The 821 Project provides intercultural and social justice education programs to the southeast Louisiana community through workshops, speaker’s panels, dialogues, and other appropriate programming.

    Preregistration via website encouraged, but not required. For more information contact Jahi Mackey, Program Director at jmackey@the821project.com.

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    SULC hooding ceremony set for January 6

    Fall 2016 graduates of the Southern University Law Center (SULC) will be recognized in a Hooding Ceremony at 6 p.m., Friday, January 6, 2017, in the Cotillion Ballroom of the Smith-Brown Memorial Student Union on the Southern University Baton Rouge campus.

    Dennis Blunt, ’91, litigation partner at Phelps Dunbar will be the featured speaker at the ceremony.
    Blunt practices in the area of commercial litigation, with a focus on business disputes including business torts and insurance company solvency and regulation.
    He is chairman of the Baton Rouge Area Foundation Board of Directors, a board member of the Public Affairs Research Council of Louisiana, a Fellow of the American and Louisiana Bar foundations, and secretary of the Baton Rouge Bar Association. Blunt was honored as a 2010 SULC Distinguished Alumnus.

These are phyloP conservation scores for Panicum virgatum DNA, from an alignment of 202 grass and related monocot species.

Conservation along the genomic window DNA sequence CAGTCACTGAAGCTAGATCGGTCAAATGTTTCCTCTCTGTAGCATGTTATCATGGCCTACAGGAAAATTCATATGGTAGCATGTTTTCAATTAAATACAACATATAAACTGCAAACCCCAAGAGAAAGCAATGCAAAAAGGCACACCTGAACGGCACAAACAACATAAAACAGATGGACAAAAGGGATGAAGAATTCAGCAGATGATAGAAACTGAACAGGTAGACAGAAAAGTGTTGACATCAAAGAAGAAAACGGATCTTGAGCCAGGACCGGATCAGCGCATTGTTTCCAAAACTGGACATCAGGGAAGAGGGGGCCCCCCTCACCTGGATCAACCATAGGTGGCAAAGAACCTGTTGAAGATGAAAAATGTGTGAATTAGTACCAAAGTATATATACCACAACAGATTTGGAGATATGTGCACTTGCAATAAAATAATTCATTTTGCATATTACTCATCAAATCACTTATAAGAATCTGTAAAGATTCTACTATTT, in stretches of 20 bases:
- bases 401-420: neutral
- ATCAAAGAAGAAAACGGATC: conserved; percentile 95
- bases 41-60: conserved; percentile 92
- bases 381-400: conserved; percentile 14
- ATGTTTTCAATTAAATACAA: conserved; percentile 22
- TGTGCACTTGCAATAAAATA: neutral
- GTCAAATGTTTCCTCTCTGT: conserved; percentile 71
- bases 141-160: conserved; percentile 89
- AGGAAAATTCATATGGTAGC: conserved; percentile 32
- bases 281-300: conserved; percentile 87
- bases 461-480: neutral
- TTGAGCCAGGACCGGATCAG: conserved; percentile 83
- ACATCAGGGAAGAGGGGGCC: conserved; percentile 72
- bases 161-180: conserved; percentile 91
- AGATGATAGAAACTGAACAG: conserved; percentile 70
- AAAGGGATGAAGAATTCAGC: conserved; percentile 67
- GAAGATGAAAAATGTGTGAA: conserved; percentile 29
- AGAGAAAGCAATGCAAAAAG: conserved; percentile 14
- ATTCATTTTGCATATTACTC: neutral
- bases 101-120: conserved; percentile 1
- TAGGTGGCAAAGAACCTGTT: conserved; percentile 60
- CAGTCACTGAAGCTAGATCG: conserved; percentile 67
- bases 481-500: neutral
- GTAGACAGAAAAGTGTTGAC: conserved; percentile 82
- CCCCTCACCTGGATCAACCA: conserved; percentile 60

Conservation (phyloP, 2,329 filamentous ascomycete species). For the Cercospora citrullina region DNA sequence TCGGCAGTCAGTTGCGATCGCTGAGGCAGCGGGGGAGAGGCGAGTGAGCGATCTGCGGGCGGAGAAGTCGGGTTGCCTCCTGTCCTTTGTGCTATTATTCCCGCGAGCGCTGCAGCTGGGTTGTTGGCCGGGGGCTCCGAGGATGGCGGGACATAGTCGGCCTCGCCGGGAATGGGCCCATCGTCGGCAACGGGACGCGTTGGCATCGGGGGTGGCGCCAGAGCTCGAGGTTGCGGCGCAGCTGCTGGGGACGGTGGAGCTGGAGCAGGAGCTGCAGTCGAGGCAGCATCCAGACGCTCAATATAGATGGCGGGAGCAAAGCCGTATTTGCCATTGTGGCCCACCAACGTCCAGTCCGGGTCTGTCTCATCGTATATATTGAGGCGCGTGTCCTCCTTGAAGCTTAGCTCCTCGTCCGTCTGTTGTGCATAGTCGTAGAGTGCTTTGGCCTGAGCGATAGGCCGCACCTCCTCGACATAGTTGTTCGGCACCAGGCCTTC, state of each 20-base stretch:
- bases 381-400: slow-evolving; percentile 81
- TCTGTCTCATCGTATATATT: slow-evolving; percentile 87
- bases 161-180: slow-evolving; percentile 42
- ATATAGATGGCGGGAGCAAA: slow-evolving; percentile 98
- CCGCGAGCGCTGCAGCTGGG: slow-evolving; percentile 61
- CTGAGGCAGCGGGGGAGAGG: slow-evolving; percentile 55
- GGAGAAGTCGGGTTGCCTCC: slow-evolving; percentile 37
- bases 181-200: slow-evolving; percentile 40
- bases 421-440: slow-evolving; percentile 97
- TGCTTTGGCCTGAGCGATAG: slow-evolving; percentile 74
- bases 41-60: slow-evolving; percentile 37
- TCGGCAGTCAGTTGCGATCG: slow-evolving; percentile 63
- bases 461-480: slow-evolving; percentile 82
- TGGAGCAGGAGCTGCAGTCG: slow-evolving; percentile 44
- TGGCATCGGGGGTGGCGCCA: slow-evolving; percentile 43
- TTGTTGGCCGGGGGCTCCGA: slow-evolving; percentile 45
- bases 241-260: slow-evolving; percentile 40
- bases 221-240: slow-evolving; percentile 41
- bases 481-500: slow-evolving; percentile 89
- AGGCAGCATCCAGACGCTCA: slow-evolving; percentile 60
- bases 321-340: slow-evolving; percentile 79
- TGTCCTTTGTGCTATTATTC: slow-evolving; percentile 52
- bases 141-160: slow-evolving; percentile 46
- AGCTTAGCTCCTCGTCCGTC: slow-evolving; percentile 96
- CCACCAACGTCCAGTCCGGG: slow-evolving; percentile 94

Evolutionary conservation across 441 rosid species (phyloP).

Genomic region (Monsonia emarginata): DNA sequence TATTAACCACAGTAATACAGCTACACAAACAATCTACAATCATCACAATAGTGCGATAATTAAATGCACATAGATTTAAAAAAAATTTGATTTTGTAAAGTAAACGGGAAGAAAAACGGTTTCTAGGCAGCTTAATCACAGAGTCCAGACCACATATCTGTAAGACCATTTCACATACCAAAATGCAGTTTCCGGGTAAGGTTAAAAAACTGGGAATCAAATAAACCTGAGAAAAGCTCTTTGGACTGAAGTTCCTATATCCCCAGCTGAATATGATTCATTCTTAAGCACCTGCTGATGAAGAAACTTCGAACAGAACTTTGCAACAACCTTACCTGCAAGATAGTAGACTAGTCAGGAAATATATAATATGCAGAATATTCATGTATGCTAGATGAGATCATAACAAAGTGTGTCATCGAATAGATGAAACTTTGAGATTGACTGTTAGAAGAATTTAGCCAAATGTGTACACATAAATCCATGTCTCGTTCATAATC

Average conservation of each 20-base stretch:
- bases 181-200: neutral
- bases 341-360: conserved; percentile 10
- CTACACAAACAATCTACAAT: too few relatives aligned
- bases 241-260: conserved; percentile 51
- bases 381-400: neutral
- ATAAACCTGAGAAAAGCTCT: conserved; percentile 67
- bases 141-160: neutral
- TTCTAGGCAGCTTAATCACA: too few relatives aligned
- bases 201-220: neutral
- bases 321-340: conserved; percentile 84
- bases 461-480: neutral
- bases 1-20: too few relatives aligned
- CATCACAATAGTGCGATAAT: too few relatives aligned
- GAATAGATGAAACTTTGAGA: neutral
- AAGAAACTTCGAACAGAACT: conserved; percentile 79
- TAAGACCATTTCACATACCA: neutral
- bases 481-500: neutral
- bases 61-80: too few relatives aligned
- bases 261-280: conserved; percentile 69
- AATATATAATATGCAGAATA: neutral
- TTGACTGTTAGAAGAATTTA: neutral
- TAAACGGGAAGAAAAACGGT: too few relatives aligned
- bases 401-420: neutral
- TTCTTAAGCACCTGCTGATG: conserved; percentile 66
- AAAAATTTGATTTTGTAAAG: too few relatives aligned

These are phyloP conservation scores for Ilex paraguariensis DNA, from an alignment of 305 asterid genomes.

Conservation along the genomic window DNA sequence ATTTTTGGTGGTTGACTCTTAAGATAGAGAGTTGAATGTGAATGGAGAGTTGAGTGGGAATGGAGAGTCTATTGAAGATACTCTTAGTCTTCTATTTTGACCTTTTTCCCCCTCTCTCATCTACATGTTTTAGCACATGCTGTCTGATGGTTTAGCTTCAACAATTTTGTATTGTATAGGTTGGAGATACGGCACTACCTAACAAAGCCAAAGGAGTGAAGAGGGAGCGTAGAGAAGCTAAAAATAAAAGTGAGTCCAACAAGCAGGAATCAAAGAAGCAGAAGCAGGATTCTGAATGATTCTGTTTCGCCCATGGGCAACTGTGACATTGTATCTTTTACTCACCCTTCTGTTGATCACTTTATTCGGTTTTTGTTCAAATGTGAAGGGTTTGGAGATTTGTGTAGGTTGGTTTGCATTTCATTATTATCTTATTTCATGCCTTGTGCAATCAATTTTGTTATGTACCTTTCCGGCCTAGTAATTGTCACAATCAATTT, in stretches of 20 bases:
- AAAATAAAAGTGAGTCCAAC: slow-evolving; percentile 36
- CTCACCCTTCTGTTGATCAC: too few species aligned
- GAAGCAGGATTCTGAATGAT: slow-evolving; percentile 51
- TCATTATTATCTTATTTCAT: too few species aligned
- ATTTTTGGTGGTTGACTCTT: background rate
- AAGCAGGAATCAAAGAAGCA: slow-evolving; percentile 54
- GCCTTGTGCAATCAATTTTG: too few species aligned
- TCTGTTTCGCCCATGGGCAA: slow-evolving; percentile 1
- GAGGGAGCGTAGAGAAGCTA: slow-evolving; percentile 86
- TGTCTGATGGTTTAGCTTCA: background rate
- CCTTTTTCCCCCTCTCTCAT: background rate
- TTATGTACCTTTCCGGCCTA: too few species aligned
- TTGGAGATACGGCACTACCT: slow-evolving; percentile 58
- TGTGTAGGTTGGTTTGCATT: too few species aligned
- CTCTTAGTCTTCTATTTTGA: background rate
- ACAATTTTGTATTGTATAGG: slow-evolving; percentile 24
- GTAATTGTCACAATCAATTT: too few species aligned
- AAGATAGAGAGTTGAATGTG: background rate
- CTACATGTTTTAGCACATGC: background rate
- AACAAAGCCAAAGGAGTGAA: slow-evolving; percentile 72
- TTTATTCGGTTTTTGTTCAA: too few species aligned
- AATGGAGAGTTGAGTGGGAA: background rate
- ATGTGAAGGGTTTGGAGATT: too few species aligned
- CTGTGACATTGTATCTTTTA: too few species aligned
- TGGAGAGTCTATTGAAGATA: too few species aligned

This special Hooding Ceremony does not take the place of Commencement. All graduates will continue to have their degrees conferred at Spring Commencement.
    The 32 candidates for the Juris Doctor Degree are:

    Carroll D. Atkins
    Baton Rouge, Louisiana

    Melody W. Allen
    Lafayette, Louisiana

    Charletta E. Anderson
    Atlanta, Georgia

    CaShonda R. Bankston
    Baton Rouge, Louisiana

    Rebecca A. Borel
    Loreauville, Louisiana

    Danielle S. Broussard
    Lafayette, Louisiana

    Blake T. Couvillion
    Carencro, Louisiana

    Andrew Davis
    Baton Rouge, Louisiana

    Lee C. Durio
    Breaux Bridge, Louisiana

    Leon D. Dyer
    Baton Rouge, Louisiana

    William C. Eades
    Shreveport, Louisiana

    Michael R. Ellington
    Winnsboro, Louisiana

    GeFranya M. Graham
    Conway, South Carolina